Immune and inflammatory responses to severe acute respiratory syndrome coronavirus 2 (SARS-CoV-2) contribute to disease severity of coronavirus disease 2019 (COVID-19). However, the utility of specific immune-based biomarkers to predict clinical outcome remains elusive. Here, we analyzed levels of 66 soluble biomarkers in 175 Italian patients with COVID-19 ranging from mild/moderate to critical severity and assessed type I IFN-, type II IFN-, and NF-κB-dependent whole-blood transcriptional signatures. A broad inflammatory signature was observed, implicating activation of various immune and nonhematopoietic cell subsets. Discordance between IFN-α2a protein and IFNA2 transcript levels in blood suggests that type I IFNs during COVID-19 may be primarily produced by tissue-resident cells. Multivariable analysis of patients' first samples revealed 12 biomarkers (CCL2, IL-15, soluble ST2 [sST2], NGAL, sTNFRSF1A, ferritin, IL-6, S100A9, MMP-9, IL-2, sVEGFR1, IL-10) that when increased were independently associated with mortality. Multivariate analyses of longitudinal biomarker trajectories identified 8 of the aforementioned biomarkers (IL-15, IL-2, NGAL, CCL2, MMP-9, sTNFRSF1A, sST2, IL-10) and 2 additional biomarkers (lactoferrin, CXCL9) that were substantially associated with mortality when increased, while IL-1α was associated with mortality when decreased. Among these, sST2, sTNFRSF1A, IL-10, and IL-15 were consistently higher throughout the hospitalization in patients who died versus those who recovered, suggesting that these biomarkers may provide an early warning of eventual disease outcome.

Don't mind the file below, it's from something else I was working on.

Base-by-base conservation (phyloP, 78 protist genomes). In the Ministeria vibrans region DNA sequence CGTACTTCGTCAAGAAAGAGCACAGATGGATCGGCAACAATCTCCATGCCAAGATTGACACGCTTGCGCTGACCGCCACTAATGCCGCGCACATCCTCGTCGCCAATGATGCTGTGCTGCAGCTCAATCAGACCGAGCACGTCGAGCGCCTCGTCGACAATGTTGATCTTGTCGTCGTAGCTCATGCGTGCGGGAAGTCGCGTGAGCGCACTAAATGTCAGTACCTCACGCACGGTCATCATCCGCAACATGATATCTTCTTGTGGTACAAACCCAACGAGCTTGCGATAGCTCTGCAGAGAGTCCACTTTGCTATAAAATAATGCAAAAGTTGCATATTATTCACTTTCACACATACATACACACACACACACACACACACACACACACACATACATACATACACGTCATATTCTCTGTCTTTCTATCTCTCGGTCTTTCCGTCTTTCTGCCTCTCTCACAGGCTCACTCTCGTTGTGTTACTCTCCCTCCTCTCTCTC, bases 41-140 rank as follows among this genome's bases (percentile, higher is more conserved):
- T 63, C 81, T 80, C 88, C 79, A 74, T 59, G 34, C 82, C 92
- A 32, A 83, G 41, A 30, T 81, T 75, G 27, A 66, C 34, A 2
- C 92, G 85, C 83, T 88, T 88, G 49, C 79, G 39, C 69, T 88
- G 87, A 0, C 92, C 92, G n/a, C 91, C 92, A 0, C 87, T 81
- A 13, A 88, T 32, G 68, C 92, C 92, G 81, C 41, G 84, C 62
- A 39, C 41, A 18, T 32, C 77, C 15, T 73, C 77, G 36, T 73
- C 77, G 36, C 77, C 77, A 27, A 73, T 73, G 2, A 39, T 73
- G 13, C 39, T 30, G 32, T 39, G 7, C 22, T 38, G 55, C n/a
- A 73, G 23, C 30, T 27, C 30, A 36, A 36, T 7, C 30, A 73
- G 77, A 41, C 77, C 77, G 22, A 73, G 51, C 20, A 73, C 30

Subject(s)